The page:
Teamgroup PD400 960GB external SSD review

An intriguing newcomer to our test lab

Teamgroup PD400
(Image: © Future)

TechRadar Verdict

The Teamgroup PD400 earns some great marks thanks to a combination of great design, ruggedness, good performance and rock bottom price. If anything, this entirely adequate unit proves that you can't really go far wrong when purchasing an external SSD.


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    Cheapest external SSD per GB

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    IP66 rating

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    Great design


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    Average performance

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External solid state drives are slowly taking over from portable hard disk drives; there is still a price premium but the performance gains, the power savings, the significantly smaller footprint and superior resistance to shock (and elements) means that even a $40 price difference for a 1TB model can be seen as an acceptable compromise.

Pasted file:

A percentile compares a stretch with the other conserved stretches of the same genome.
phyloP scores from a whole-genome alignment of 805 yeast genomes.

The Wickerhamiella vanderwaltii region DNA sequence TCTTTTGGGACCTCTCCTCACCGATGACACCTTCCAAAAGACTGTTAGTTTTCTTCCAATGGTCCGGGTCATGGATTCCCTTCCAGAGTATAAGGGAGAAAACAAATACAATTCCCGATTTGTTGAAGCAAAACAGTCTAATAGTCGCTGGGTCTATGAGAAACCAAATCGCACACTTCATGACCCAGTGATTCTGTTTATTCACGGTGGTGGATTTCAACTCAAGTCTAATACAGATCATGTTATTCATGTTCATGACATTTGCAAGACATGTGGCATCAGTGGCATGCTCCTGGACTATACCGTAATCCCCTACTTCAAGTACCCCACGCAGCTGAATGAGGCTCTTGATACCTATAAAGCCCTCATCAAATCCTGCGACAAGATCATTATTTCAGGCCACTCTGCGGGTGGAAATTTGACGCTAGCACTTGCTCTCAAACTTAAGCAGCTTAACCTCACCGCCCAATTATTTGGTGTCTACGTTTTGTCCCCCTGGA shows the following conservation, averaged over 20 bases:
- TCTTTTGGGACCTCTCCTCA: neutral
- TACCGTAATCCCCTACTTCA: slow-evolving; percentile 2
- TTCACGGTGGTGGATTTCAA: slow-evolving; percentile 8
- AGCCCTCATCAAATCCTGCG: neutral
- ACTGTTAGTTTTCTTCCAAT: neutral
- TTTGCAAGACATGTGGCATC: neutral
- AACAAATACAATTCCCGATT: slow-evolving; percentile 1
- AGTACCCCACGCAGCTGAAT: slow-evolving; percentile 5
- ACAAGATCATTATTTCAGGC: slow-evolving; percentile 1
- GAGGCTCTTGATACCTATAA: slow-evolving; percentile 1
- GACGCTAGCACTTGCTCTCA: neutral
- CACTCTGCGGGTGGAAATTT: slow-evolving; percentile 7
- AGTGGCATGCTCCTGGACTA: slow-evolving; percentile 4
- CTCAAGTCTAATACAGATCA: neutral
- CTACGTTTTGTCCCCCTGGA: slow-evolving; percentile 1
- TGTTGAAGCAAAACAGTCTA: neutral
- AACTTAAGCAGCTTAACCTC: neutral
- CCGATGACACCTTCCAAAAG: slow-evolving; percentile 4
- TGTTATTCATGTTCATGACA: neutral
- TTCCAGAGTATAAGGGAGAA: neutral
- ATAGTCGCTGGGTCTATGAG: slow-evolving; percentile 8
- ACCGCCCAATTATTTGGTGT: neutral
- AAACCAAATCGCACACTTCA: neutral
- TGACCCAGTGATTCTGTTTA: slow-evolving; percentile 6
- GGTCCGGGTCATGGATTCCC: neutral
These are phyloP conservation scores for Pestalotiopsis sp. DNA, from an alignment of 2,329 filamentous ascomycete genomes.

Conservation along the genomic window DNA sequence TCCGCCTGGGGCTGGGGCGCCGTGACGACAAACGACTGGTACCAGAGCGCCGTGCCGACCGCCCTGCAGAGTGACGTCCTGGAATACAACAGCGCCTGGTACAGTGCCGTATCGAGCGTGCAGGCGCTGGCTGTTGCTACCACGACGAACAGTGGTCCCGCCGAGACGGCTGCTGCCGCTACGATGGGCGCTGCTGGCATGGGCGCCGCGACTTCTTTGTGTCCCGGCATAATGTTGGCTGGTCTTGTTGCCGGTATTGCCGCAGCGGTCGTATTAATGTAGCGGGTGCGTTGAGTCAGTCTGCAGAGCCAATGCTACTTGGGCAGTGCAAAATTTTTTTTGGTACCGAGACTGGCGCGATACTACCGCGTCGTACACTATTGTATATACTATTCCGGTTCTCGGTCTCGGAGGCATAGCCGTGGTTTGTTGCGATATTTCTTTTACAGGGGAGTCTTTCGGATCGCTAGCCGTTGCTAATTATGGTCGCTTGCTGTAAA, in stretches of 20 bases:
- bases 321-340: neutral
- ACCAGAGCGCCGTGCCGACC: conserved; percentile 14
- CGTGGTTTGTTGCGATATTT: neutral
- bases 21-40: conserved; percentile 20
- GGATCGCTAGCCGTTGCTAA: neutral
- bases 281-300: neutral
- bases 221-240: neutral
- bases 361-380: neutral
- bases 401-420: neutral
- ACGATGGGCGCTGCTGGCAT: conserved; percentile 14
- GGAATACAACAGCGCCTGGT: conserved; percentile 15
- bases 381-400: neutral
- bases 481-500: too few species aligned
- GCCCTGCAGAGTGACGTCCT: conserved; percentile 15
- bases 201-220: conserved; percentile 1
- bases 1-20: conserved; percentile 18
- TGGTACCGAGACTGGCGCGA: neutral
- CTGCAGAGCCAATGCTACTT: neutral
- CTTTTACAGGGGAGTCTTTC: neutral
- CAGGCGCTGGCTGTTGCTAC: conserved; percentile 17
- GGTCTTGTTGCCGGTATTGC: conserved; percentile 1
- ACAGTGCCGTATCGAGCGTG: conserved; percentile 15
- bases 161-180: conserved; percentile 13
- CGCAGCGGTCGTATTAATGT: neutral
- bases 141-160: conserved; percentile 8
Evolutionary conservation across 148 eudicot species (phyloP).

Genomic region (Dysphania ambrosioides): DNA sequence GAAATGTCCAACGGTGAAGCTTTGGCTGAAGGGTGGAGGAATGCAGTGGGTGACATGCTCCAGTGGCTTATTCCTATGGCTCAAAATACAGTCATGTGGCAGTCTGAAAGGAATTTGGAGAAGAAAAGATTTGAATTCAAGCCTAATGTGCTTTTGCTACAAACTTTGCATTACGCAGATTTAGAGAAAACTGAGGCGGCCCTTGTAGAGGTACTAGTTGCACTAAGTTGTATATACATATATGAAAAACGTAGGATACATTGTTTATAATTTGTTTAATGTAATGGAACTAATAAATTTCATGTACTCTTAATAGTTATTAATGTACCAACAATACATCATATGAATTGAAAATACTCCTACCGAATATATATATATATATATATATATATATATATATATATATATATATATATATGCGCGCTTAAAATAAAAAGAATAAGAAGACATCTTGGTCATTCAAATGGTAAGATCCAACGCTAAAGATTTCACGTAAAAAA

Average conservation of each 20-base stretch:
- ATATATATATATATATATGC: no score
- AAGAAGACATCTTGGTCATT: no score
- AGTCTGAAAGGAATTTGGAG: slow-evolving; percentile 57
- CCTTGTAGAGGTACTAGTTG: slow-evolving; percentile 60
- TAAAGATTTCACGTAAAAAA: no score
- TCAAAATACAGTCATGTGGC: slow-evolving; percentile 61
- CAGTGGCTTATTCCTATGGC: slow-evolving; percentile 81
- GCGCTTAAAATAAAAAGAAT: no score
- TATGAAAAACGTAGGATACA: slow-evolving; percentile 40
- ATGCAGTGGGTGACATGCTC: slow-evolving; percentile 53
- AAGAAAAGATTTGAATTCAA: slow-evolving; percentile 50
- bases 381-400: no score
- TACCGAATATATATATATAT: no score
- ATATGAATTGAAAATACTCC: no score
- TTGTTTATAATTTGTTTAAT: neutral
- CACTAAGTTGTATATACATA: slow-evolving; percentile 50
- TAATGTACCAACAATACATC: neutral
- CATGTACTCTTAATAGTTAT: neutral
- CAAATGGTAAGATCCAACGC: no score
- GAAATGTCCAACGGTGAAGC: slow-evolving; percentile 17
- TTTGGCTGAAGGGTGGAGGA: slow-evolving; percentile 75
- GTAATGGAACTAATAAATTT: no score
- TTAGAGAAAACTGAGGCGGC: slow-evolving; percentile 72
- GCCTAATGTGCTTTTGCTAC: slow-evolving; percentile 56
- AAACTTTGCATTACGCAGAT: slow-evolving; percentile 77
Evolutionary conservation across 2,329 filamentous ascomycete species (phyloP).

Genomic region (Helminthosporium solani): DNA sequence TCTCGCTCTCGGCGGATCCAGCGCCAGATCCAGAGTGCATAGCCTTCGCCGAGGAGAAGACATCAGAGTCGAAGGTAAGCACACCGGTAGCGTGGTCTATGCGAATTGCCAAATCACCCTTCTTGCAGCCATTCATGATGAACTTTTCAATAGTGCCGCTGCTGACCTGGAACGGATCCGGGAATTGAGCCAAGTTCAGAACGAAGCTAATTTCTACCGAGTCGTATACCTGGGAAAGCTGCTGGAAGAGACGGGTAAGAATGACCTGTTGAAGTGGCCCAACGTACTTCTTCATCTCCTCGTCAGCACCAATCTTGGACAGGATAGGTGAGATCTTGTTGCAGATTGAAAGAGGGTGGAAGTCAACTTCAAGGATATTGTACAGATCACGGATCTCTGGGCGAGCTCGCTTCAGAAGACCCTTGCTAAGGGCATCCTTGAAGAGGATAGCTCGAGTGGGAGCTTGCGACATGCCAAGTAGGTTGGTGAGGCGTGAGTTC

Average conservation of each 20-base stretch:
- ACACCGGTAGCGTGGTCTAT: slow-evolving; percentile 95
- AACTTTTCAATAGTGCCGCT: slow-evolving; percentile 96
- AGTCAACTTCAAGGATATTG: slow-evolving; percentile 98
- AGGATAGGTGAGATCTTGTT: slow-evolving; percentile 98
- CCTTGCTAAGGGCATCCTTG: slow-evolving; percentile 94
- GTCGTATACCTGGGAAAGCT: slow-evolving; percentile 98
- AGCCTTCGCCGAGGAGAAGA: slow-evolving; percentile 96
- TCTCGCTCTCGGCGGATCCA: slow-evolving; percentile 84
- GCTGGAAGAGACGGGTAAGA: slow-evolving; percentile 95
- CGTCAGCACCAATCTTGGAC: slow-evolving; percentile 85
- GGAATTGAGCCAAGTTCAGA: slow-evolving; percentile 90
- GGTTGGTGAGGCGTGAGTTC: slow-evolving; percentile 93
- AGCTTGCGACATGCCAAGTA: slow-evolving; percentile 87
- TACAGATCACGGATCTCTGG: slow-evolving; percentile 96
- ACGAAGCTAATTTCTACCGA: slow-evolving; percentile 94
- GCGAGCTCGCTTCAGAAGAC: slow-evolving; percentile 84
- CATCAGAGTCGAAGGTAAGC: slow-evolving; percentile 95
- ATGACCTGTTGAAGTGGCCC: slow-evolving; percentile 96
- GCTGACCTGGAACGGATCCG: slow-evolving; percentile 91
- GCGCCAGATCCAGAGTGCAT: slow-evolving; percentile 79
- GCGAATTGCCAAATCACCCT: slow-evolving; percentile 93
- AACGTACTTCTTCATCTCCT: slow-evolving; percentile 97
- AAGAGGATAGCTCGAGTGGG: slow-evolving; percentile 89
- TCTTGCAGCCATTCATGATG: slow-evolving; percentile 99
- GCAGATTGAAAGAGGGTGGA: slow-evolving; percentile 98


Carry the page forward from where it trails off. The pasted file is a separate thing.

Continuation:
We have covered Teamgroup a fair few times in the past in our deals section but have never actually reviewed them. That’s now changed with the PD400 which they sent over to us; this is their mainstream external solid state drive with a top capacity of 960GB, which is the one we’re reviewing today. In addition, the PD400 is available in 240GB and 480GB models. 

At $89.99 (after a coupon) at Amazon at the time of writing, the one we reviewed today is the cheapest SSD per Terabyte, a position it jointly holds with the Silicon Power PC60. And yes, this is no typo, those two drives cost less than the cheapest internal solid state drive right now and that’s down to the economies of scale.